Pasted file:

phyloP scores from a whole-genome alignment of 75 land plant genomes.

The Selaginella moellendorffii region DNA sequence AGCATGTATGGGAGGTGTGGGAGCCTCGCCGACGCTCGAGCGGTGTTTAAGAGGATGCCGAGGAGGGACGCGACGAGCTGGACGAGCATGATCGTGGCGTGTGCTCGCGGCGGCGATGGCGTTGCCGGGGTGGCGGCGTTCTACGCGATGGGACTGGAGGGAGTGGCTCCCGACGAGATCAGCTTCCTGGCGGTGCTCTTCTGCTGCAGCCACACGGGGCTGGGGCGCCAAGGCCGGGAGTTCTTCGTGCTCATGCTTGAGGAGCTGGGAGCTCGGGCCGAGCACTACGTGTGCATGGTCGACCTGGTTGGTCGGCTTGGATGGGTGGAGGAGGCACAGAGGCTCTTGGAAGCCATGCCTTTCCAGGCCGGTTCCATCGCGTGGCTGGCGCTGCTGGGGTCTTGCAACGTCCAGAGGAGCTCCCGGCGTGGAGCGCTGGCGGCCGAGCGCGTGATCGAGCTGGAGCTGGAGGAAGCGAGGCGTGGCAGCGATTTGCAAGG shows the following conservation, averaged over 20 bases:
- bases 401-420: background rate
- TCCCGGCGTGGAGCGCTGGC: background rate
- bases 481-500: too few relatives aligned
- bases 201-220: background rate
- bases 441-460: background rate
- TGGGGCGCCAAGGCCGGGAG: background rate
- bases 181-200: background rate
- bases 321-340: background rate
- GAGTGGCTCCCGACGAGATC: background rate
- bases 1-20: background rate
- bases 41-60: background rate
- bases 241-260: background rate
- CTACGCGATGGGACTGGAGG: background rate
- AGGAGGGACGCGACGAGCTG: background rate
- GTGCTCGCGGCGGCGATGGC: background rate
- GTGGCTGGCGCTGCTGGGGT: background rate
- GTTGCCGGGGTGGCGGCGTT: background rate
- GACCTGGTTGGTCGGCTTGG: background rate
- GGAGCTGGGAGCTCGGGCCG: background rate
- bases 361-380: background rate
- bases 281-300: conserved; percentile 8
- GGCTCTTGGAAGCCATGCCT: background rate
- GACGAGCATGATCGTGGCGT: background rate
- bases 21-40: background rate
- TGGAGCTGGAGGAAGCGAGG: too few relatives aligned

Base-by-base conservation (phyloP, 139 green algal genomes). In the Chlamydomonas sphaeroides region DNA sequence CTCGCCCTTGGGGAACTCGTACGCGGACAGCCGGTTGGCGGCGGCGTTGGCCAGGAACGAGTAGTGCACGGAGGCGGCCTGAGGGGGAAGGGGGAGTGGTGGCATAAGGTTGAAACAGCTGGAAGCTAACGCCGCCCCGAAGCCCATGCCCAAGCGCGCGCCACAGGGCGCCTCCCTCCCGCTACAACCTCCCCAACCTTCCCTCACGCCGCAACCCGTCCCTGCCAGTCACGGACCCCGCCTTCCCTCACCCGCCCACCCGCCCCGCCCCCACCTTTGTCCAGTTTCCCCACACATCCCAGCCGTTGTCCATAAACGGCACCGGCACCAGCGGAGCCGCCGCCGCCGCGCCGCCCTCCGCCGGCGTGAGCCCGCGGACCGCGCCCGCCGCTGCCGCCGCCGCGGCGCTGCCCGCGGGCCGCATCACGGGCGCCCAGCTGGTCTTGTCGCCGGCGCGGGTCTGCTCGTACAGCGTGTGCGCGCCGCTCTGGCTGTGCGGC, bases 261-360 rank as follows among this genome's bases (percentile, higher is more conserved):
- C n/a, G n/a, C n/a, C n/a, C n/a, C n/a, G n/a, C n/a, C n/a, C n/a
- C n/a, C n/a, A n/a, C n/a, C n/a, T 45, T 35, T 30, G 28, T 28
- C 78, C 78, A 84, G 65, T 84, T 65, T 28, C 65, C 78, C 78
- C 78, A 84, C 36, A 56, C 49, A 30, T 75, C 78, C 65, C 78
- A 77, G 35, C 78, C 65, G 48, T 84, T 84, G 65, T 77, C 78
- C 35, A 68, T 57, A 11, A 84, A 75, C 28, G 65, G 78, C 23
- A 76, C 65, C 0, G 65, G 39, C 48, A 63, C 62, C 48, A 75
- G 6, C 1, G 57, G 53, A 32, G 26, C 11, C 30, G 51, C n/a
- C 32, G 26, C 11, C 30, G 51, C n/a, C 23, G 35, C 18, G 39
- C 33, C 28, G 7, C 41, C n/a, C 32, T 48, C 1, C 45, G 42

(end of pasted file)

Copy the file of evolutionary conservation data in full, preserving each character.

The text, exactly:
phyloP scores from a whole-genome alignment of 75 land plant genomes.

The Selaginella moellendorffii region DNA sequence AGCATGTATGGGAGGTGTGGGAGCCTCGCCGACGCTCGAGCGGTGTTTAAGAGGATGCCGAGGAGGGACGCGACGAGCTGGACGAGCATGATCGTGGCGTGTGCTCGCGGCGGCGATGGCGTTGCCGGGGTGGCGGCGTTCTACGCGATGGGACTGGAGGGAGTGGCTCCCGACGAGATCAGCTTCCTGGCGGTGCTCTTCTGCTGCAGCCACACGGGGCTGGGGCGCCAAGGCCGGGAGTTCTTCGTGCTCATGCTTGAGGAGCTGGGAGCTCGGGCCGAGCACTACGTGTGCATGGTCGACCTGGTTGGTCGGCTTGGATGGGTGGAGGAGGCACAGAGGCTCTTGGAAGCCATGCCTTTCCAGGCCGGTTCCATCGCGTGGCTGGCGCTGCTGGGGTCTTGCAACGTCCAGAGGAGCTCCCGGCGTGGAGCGCTGGCGGCCGAGCGCGTGATCGAGCTGGAGCTGGAGGAAGCGAGGCGTGGCAGCGATTTGCAAGG shows the following conservation, averaged over 20 bases:
- bases 401-420: background rate
- TCCCGGCGTGGAGCGCTGGC: background rate
- bases 481-500: too few relatives aligned
- bases 201-220: background rate
- bases 441-460: background rate
- TGGGGCGCCAAGGCCGGGAG: background rate
- bases 181-200: background rate
- bases 321-340: background rate
- GAGTGGCTCCCGACGAGATC: background rate
- bases 1-20: background rate
- bases 41-60: background rate
- bases 241-260: background rate
- CTACGCGATGGGACTGGAGG: background rate
- AGGAGGGACGCGACGAGCTG: background rate
- GTGCTCGCGGCGGCGATGGC: background rate
- GTGGCTGGCGCTGCTGGGGT: background rate
- GTTGCCGGGGTGGCGGCGTT: background rate
- GACCTGGTTGGTCGGCTTGG: background rate
- GGAGCTGGGAGCTCGGGCCG: background rate
- bases 361-380: background rate
- bases 281-300: conserved; percentile 8
- GGCTCTTGGAAGCCATGCCT: background rate
- GACGAGCATGATCGTGGCGT: background rate
- bases 21-40: background rate
- TGGAGCTGGAGGAAGCGAGG: too few relatives aligned

Base-by-base conservation (phyloP, 139 green algal genomes). In the Chlamydomonas sphaeroides region DNA sequence CTCGCCCTTGGGGAACTCGTACGCGGACAGCCGGTTGGCGGCGGCGTTGGCCAGGAACGAGTAGTGCACGGAGGCGGCCTGAGGGGGAAGGGGGAGTGGTGGCATAAGGTTGAAACAGCTGGAAGCTAACGCCGCCCCGAAGCCCATGCCCAAGCGCGCGCCACAGGGCGCCTCCCTCCCGCTACAACCTCCCCAACCTTCCCTCACGCCGCAACCCGTCCCTGCCAGTCACGGACCCCGCCTTCCCTCACCCGCCCACCCGCCCCGCCCCCACCTTTGTCCAGTTTCCCCACACATCCCAGCCGTTGTCCATAAACGGCACCGGCACCAGCGGAGCCGCCGCCGCCGCGCCGCCCTCCGCCGGCGTGAGCCCGCGGACCGCGCCCGCCGCTGCCGCCGCCGCGGCGCTGCCCGCGGGCCGCATCACGGGCGCCCAGCTGGTCTTGTCGCCGGCGCGGGTCTGCTCGTACAGCGTGTGCGCGCCGCTCTGGCTGTGCGGC, bases 261-360 rank as follows among this genome's bases (percentile, higher is more conserved):
- C n/a, G n/a, C n/a, C n/a, C n/a, C n/a, G n/a, C n/a, C n/a, C n/a
- C n/a, C n/a, A n/a, C n/a, C n/a, T 45, T 35, T 30, G 28, T 28
- C 78, C 78, A 84, G 65, T 84, T 65, T 28, C 65, C 78, C 78
- C 78, A 84, C 36, A 56, C 49, A 30, T 75, C 78, C 65, C 78
- A 77, G 35, C 78, C 65, G 48, T 84, T 84, G 65, T 77, C 78
- C 35, A 68, T 57, A 11, A 84, A 75, C 28, G 65, G 78, C 23
- A 76, C 65, C 0, G 65, G 39, C 48, A 63, C 62, C 48, A 75
- G 6, C 1, G 57, G 53, A 32, G 26, C 11, C 30, G 51, C n/a
- C 32, G 26, C 11, C 30, G 51, C n/a, C 23, G 35, C 18, G 39
- C 33, C 28, G 7, C 41, C n/a, C 32, T 48, C 1, C 45, G 42